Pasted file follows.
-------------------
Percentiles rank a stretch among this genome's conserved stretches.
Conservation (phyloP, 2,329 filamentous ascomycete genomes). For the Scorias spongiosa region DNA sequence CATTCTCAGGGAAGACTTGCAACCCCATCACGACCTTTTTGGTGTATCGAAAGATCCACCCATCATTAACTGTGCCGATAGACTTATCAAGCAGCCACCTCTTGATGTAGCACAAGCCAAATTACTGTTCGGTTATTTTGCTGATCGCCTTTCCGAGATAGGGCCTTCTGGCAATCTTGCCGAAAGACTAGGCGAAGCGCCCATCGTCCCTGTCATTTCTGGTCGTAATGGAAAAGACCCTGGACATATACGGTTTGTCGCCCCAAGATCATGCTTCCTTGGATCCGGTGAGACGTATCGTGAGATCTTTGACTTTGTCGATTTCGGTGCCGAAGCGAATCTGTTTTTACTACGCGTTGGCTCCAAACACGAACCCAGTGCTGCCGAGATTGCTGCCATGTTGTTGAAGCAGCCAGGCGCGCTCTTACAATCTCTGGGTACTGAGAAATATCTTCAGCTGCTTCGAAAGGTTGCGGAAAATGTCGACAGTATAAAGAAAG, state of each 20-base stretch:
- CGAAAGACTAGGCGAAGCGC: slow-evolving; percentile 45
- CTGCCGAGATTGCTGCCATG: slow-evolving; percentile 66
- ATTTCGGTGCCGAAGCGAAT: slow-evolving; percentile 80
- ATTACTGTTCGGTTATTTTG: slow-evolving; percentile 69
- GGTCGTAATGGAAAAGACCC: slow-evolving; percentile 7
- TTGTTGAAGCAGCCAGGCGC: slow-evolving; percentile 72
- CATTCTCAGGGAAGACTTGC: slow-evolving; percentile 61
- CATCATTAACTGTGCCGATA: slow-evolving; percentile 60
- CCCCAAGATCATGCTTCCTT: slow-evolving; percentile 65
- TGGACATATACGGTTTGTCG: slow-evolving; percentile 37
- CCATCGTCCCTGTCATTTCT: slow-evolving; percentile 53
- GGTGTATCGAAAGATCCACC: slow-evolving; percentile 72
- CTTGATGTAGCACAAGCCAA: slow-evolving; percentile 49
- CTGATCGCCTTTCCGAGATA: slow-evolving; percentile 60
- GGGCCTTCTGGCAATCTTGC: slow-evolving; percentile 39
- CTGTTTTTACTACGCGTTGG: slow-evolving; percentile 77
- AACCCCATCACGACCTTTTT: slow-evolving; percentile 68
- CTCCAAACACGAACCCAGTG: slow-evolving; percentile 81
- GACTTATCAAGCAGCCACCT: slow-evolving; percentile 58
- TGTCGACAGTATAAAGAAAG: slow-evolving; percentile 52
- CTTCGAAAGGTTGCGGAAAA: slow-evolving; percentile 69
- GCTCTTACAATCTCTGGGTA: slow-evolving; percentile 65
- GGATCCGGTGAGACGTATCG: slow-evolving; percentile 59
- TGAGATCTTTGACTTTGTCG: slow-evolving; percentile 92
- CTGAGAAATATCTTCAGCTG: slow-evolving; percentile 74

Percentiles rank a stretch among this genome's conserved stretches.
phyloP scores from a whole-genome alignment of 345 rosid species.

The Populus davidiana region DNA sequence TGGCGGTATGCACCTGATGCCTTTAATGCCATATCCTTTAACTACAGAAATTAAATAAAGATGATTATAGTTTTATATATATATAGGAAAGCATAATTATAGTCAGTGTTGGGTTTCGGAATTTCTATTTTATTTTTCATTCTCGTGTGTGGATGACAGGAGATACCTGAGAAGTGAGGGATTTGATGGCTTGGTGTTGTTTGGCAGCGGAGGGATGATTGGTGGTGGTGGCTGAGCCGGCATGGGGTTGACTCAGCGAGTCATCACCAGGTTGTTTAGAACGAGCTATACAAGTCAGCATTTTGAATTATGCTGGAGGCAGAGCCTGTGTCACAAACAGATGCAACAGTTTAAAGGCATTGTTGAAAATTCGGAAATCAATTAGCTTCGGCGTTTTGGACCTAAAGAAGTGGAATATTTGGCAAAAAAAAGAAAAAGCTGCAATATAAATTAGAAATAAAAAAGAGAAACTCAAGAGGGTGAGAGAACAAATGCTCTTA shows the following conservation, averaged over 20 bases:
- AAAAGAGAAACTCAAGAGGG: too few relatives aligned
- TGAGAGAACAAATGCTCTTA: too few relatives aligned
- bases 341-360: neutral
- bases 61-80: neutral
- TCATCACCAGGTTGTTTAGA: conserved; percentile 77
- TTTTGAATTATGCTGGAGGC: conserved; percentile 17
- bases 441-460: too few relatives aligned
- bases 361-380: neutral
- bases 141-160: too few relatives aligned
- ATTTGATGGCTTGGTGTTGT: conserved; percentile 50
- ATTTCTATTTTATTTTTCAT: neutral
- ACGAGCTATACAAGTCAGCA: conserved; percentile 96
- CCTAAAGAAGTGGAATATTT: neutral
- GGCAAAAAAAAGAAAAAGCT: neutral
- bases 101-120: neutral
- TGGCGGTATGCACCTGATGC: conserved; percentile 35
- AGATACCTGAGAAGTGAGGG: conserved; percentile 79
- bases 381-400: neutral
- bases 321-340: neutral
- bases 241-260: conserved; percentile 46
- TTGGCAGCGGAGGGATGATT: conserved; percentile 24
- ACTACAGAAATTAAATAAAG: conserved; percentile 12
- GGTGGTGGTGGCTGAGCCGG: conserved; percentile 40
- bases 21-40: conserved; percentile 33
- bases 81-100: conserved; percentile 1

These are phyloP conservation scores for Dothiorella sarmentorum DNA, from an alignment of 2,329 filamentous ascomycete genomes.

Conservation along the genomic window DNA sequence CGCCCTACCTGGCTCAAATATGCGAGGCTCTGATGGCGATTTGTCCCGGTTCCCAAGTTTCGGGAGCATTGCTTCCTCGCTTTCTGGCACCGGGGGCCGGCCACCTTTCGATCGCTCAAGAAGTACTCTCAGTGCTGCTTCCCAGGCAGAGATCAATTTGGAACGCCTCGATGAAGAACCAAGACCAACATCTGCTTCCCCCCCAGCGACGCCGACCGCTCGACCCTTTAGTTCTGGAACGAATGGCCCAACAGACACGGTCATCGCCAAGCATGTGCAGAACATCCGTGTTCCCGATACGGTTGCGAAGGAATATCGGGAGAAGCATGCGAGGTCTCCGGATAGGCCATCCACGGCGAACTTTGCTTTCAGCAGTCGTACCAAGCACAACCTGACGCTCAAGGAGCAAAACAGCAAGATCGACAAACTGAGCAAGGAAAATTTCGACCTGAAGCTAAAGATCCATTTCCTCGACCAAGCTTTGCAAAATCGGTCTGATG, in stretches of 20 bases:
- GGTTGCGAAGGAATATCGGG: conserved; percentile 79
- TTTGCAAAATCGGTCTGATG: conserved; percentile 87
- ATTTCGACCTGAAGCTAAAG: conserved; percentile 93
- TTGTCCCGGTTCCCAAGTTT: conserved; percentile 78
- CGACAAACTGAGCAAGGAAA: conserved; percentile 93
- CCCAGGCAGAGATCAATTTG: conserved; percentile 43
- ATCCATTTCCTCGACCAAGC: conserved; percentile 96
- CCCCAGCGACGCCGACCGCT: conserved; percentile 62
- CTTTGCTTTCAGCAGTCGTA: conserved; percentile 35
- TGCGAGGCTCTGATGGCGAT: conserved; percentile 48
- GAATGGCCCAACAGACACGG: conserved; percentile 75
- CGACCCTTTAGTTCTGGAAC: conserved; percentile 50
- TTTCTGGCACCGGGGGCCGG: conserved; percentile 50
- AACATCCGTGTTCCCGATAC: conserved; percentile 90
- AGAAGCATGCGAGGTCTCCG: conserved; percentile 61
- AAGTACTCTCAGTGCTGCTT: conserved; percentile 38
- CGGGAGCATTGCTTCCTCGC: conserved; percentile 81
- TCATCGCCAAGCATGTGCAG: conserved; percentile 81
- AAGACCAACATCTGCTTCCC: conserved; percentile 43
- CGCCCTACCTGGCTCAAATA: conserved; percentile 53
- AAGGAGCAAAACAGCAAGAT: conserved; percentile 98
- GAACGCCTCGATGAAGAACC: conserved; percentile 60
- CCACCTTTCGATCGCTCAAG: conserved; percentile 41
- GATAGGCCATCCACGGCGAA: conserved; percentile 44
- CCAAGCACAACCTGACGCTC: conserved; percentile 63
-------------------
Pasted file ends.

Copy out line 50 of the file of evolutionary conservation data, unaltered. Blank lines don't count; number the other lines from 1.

- bases 241-260: conserved; percentile 46